An honest look at personal brands and social media

I read an article Unlike Advertising, Social Media Can’t Save A Bad Brand, Product Or Service . When I read further down, the author clarified what he meant:

Maybe Social Media is the last thing you should be doing if…

  • The majority of people have nothing nice to say about your brand.
  • Your customer service center is over-worked with complaints and issues.
  • Your current brand strategy revolves around trying to make your products sound better than they are.
  • You don’t have the time, passion and/or commitment to do Social Media with transparency, credibility and authenticity.
  • You really don’t care about customers and only care about selling.
  • Your heart isn’t into it.
  • You feel like you don’t have the time to do it.

What the author describes is a bad company, which of course, has a bad brand. No, social media cannot save a company that is making bad decisions, making inferior products and has unsatisfactory customer support (for example: Zynga…wait for it). Neither can get a business advertising. Eventually, word gets out one way or another.

Social media also cannot save someone who makes bad decisions about their personal brand.

Back in the day…

It was hard to establish a personal brand unless one was a celebrity. News about activities, successes, and failures stayed local. Even if someone messed up royally and their screw up ended up in the newspaper, the person could move and start fresh. The mistake would not follow them.

Then came computers…

Connecting events together came slowly, such as, credit ratings. Your financial history follows you no matter where you live. You can use the same credit card globally. Adding the internet, your words are now being archived in many ways for many purposes. The newest things being archived (connected together): your activities. If you share them, what you did, who you did it with, and when you did it can be easily accessed.

When credit ratings and credit card transactions first became traceable, many people found themselves in a ton of debt that was not easy to erase. Bankruptcies rose and they had a penalty of being on your credit report for 10 years. People began to take their credit ratings seriously when it started to interfere in all aspects of life, like getting a job, renting a car, buying a car, or even something small like getting a cell phone.

The same thing is happening with social media and personal brands. Back in the day with credit ratings, the ones who paid their bills timely were rewarded with more credit and better deals on the things they wanted to buy. The ones less responsible (making unwise decisions), paid a price and will still pay a price.

Personal brands ARE important

Personal brands are simply what comes to mind when someone thinks of you. Just as people did not take credit ratings seriously when they first came out, people are not taking social media branding seriously. They do not seem to grasp how what you say and do online is not only about what is being said in the moment but who said it and how it will be interpreted over time.

The ugly truth…

With credit ratings there is a time limit on how long negative items can stay on your record or how long a creditor can collect a debt. Using social networking tools, everything you say and everything you do can be “held against you” forever.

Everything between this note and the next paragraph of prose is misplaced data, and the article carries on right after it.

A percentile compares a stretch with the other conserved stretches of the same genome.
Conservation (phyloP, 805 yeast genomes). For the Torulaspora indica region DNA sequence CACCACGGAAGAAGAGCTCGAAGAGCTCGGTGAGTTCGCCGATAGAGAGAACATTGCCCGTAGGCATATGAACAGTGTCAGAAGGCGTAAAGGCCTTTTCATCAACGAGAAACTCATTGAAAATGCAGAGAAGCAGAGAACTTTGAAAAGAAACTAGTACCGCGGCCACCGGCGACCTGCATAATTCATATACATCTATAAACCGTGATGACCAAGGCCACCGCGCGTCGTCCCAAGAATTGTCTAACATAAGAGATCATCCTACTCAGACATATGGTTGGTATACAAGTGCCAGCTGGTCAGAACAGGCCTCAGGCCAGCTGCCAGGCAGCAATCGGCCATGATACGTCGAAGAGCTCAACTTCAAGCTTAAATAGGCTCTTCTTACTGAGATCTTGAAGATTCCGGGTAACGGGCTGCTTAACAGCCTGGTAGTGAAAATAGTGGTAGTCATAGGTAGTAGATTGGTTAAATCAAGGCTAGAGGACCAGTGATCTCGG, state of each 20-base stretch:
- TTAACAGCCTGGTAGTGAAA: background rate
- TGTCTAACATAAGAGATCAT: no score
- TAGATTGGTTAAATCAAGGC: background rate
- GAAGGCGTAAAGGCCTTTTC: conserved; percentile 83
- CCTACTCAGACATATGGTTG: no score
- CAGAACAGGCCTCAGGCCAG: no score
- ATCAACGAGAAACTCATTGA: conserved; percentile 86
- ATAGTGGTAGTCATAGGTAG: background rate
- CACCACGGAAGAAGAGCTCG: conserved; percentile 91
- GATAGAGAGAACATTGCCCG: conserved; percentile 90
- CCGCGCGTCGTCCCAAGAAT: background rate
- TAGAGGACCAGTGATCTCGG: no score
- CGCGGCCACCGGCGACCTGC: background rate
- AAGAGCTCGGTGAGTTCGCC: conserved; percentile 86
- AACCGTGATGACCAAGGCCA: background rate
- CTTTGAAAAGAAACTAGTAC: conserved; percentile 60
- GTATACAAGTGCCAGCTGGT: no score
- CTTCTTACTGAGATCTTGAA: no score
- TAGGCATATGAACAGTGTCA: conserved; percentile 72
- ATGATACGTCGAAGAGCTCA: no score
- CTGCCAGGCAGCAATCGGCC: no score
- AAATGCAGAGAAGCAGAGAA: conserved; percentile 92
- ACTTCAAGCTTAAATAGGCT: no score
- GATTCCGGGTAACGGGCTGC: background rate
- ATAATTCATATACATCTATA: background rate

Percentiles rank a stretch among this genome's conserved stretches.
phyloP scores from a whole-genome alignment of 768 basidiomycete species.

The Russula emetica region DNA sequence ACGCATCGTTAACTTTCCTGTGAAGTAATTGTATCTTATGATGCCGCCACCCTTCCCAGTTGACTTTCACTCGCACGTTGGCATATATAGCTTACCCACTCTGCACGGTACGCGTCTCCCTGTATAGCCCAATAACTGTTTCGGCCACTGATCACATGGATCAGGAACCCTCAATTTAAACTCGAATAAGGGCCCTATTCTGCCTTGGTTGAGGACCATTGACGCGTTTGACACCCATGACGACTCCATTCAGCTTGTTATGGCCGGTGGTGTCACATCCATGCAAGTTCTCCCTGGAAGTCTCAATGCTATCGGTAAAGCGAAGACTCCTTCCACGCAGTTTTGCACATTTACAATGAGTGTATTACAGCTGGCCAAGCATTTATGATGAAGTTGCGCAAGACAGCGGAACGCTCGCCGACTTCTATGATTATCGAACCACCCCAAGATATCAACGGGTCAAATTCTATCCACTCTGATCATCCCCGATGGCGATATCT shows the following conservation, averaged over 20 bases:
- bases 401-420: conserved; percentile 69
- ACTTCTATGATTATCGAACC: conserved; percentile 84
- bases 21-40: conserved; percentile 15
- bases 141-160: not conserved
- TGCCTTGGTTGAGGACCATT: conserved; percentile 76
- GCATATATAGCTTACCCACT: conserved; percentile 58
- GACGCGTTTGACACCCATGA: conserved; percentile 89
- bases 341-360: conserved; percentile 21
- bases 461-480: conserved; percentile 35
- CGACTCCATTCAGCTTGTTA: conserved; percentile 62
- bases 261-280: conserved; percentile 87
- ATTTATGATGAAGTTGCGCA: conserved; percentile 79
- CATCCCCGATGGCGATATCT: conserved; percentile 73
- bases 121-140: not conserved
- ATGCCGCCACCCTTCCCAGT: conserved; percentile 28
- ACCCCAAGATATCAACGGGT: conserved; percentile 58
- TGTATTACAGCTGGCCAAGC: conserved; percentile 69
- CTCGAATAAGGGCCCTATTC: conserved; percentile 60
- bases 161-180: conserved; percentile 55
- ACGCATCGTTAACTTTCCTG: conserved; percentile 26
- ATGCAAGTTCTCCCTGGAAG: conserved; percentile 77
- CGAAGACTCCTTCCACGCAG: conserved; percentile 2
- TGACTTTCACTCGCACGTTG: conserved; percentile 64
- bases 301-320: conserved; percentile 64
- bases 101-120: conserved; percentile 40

Odds are you will not be at your current job until you retire, nor will you be dating the person you are dating forever (it most likely will not lead to a long-term marriage), and you will not be living in the same place you are living until you die. Odds are you will want to get a new job, will find the true love of your life later on and will move if only for job purposes. The time is coming where these activities will involve social media. I know, that’s impossible, right? It’s already happening.

People who have the task of going through resumes are using the internet to narrow down applicants. I know this because I often train management how to do this and you hear about more companies using the tools available to them to find qualified people. Let’s face it, many people lie on their resumes in trying to get an interview. They feel if they can get in the door to make a good impression, the odds are higher to land the job. What if companies could spot the liars without having to do the interview? What if they found a resume that seems great but, looking at the person’s social profiles online, cannot tell the difference between a nine-year old’s profile and the person who submitted the resume who is supposed to be so awesome? Which one do you think is the real, the resume or the social profile being updated regularly?

Social media plays an important part for many in the dating process. Guys told me many times they Google’d me and thought it was cool I was in Wikipedia. Or they found my site and was able to read my perspective on things. Yes, they actually looked. I’ve seen many women meet a guy they initially like, politely excuse themselves to go to the bathroom only to Google or Facebook the guy to find out more information. Facebook is known to cause relationship issues. Now that the technology we use embraces social networking sites, we are using social media tools more and more everyday.

People renting apartments and houses receive a lot of applicants as well, especially “good” places. Social media is a good way to narrow the list down because they will be seeing the type of person they are renting to. This can be valuable in saving them money on repairs or even complaints.

Social media is quickly becoming a way for us to attempt make more informed decisions. Of course, just as people were warned about how important credit ratings would become (and did not listen), people are not listening to how important personal brands are. History tends to repeat itself.